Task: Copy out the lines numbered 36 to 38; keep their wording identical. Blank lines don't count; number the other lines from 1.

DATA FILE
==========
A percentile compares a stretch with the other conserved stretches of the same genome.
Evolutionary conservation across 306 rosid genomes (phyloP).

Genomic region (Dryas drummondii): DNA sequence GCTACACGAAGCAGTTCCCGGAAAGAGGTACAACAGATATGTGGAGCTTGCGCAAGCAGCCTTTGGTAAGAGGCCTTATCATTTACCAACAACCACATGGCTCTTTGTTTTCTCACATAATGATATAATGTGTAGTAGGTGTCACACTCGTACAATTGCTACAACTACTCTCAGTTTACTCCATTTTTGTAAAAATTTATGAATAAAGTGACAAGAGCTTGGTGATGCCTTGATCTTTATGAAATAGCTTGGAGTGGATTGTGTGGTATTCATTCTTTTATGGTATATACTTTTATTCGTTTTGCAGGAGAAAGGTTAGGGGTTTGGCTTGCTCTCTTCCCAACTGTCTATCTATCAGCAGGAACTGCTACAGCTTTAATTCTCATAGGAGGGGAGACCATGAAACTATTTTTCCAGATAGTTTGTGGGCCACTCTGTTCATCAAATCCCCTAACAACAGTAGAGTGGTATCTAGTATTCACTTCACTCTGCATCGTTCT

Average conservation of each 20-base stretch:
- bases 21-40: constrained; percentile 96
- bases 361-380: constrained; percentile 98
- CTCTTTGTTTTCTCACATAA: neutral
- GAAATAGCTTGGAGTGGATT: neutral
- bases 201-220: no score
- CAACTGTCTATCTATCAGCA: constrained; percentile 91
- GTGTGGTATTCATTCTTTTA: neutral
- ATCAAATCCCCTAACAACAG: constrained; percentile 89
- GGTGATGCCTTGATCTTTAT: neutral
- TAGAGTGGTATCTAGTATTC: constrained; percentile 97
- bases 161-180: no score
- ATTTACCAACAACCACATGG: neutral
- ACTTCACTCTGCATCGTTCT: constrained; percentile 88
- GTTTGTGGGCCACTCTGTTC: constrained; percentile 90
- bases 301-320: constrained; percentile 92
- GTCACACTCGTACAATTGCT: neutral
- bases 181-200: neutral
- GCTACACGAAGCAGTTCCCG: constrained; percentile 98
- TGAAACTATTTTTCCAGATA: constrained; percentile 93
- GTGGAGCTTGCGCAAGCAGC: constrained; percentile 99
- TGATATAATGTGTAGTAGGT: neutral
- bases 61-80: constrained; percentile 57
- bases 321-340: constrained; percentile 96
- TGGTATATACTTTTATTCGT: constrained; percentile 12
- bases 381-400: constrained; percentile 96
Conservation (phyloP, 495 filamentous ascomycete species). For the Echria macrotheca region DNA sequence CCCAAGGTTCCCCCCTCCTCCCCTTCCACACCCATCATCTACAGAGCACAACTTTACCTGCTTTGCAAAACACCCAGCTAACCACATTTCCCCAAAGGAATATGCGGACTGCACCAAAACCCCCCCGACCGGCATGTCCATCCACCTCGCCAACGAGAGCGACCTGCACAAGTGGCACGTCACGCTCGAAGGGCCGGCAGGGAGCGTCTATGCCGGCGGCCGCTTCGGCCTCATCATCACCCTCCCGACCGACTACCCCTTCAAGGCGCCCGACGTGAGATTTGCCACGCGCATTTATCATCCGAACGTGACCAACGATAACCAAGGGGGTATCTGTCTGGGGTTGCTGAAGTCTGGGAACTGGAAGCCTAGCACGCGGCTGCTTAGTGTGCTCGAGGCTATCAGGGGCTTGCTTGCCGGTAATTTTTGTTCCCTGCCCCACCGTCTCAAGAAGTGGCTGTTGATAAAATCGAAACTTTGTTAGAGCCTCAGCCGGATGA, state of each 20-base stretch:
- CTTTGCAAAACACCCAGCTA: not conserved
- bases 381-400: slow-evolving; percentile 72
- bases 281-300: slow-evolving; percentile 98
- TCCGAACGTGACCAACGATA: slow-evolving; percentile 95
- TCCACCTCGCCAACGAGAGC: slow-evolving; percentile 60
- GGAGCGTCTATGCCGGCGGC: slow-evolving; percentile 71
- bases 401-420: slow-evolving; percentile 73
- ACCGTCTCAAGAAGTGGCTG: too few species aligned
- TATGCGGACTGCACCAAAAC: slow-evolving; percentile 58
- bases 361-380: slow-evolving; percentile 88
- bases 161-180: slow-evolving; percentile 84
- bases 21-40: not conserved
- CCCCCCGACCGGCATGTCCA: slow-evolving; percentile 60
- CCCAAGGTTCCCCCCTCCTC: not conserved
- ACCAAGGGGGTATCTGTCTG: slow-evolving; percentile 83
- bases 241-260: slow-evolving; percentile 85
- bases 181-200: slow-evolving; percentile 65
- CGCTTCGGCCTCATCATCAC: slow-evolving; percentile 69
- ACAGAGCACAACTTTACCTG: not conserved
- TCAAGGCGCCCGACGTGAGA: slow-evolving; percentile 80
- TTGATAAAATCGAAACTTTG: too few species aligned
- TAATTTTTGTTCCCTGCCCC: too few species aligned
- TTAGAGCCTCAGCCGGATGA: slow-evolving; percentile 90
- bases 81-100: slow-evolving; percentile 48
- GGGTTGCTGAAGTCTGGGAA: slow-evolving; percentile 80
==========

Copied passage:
- GGAGCGTCTATGCCGGCGGC: slow-evolving; percentile 71
- bases 401-420: slow-evolving; percentile 73
- ACCGTCTCAAGAAGTGGCTG: too few species aligned